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Wall Street warms to ‘toxic assets’ plan

Geithner's plan aims to use public and private money to clean up $500 billion to $1 trillion in bad loans.

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“This new plan will be extraordinarily helpful to local and small-business lending,” says Fred Dickson, chief investment strategist at D.A. Davidson & Co. in Lake Oswego, Ore.

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Yet some analysts suggest it’s too early to know if the program will work to remove many of the legacy loans from the banks’ books. “I am skeptical, but hoping I am wrong,” says Douglas Elliott, a fellow at the Brookings Institution in Washington.

Will banks go along?

If there is a stumbling block, he says, it will be from the banks that are unhappy with the prices offered for their bad loans and securities. He estimates the assets to have lost between 30 cents to 60 cents on the dollar in face value. “In many cases the banks think the assets are worth more than the investors will pay,” he says. “They will take a big hit to bank capital if they have to mark them down.”

In an effort to persuade investors to pay more for the assets, the government has agreed to put a floor under the losses of 10 to 20 percent of what the investor puts up. In a briefing with reporters Monday, Geithner said the great risk is that investors will still not want to buy the assets, or, in his words, “the system will not take enough risk now.”

Some investors are concerned that Congress, still in an uproar over the bonuses at insurance giant and bailout recipient AIG, might impose some form of taxation on them if the deal appears too profitable. Last week, the House passed a 90 percent tax on bonuses given by companies who are receiving more than $5 billion from the taxpayers. In an effort to assuage investors, Geithner says there will be no compensation limits imposed.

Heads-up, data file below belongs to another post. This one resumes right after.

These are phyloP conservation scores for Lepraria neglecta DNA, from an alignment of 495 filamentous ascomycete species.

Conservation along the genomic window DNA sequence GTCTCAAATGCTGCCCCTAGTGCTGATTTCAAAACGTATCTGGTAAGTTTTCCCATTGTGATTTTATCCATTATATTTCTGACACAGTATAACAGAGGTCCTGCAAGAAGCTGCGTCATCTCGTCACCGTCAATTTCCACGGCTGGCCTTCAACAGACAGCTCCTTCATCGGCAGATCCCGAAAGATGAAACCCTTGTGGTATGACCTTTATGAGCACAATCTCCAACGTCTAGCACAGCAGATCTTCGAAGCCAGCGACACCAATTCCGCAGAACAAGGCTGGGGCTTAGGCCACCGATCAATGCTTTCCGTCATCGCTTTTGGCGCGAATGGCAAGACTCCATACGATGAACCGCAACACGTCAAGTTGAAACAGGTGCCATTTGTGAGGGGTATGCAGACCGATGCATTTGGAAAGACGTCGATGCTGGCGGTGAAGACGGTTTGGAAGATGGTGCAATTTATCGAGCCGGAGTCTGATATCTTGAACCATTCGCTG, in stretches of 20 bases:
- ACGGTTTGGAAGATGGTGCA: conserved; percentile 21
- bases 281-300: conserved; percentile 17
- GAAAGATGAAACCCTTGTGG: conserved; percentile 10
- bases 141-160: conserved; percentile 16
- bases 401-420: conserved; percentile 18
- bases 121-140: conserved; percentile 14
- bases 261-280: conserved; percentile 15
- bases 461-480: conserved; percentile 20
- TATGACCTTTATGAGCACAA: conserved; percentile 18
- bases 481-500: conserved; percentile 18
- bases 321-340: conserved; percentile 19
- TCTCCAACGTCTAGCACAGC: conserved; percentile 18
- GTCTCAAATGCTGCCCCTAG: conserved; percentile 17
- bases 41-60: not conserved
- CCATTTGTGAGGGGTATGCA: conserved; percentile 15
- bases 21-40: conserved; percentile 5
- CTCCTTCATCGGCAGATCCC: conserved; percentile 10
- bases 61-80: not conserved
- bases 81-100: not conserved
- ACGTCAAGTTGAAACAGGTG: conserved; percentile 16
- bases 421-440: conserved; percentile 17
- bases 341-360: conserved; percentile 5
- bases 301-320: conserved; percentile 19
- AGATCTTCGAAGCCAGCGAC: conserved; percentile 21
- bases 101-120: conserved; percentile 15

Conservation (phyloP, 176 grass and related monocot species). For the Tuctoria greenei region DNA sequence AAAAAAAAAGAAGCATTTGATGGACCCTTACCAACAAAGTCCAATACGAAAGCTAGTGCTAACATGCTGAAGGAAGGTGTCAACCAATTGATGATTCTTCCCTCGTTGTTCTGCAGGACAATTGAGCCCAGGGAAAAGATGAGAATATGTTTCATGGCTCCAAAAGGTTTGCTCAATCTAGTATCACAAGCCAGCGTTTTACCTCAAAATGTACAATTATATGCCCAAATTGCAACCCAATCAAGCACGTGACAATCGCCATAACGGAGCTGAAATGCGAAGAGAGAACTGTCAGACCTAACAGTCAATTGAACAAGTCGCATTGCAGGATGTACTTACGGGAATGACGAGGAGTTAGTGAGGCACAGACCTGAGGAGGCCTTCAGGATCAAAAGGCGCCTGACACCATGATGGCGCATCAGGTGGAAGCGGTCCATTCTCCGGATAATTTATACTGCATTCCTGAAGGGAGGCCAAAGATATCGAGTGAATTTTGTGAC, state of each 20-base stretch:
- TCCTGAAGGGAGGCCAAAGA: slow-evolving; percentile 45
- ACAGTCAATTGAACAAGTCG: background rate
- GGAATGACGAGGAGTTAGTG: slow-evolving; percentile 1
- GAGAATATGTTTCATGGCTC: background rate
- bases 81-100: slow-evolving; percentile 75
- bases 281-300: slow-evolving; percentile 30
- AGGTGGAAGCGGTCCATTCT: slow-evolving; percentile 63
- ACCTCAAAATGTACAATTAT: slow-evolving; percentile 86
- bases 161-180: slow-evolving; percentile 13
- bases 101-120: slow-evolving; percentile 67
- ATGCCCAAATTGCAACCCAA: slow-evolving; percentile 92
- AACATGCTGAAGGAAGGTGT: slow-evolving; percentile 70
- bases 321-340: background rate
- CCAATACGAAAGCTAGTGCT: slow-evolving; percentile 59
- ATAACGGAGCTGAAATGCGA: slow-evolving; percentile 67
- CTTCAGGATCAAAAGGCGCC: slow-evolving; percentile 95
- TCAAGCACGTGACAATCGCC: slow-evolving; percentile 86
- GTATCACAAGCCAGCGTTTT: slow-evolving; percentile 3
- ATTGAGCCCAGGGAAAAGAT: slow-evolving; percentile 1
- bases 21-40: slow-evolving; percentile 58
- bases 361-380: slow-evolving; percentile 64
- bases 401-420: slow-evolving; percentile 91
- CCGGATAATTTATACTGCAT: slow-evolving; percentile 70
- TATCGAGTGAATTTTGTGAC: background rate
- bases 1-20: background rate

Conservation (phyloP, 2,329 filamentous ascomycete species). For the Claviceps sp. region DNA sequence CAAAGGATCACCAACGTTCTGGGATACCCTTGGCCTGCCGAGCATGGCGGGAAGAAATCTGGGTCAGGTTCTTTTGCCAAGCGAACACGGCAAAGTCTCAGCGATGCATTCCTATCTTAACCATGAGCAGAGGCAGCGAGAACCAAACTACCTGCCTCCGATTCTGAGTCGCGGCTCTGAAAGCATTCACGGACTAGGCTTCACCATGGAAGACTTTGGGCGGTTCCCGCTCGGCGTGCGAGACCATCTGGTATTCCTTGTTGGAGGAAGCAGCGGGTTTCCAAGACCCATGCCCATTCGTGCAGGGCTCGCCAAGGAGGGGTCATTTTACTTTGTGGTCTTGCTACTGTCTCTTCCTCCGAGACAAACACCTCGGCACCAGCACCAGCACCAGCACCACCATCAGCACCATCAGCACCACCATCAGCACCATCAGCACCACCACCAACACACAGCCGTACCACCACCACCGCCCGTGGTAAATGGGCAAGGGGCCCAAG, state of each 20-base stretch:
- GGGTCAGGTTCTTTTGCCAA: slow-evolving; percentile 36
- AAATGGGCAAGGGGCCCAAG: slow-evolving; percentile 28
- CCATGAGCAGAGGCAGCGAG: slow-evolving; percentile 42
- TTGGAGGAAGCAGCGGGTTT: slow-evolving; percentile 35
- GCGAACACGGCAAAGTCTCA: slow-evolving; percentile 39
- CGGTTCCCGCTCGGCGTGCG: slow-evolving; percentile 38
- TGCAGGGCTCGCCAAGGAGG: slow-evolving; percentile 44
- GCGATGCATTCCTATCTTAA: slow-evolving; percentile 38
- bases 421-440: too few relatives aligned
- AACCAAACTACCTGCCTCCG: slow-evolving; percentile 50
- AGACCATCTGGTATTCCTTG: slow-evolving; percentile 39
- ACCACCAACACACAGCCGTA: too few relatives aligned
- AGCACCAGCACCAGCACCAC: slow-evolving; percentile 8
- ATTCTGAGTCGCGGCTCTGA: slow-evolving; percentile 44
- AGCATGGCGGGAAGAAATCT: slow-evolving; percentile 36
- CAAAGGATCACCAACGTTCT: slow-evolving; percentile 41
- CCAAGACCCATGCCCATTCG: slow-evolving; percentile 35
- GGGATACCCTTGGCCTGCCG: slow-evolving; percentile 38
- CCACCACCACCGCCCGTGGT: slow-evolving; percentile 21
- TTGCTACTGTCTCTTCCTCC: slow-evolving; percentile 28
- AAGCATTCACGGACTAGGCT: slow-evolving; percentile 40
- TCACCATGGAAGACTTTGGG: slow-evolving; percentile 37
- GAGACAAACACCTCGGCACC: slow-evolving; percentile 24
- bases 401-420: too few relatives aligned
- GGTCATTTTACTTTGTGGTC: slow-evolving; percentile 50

Alternatives worse

In an opinion piece in Monday’s Wall Street Journal, he argued that his new program was a better idea than having the taxpayers buy the loans directly from the banks. “Our approach shares risk with the private sector, efficiently leverages taxpayer dollars, and deploys private-sector competition to determine market prices for currently illiquid assets,” he wrote.

He also said it would not work to just let the banks work the assets off their books over time, since it would could take a decade or more, similar to what happened to Japan in the 1990s.

It’s not clear if Geithner will have to return to Congress for additional funds. To start the program, most of the money – about $100 billion – will come from what is left of the $700 billion bailout fund. In addition, the plan counts on the Federal Deposit Insurance Corp. (FDIC), an independent agency of the government that backs bank deposits. “Turning to the private sector and the FDIC is an attempt to avoid Congress,” says Mr. Elliott.

Potential fund managers for the toxic-asset programs are supposed to apply to the government by April 10. The government will choose the managers by May 1.

– Staff writer David Cook contributed to this story from Washington.

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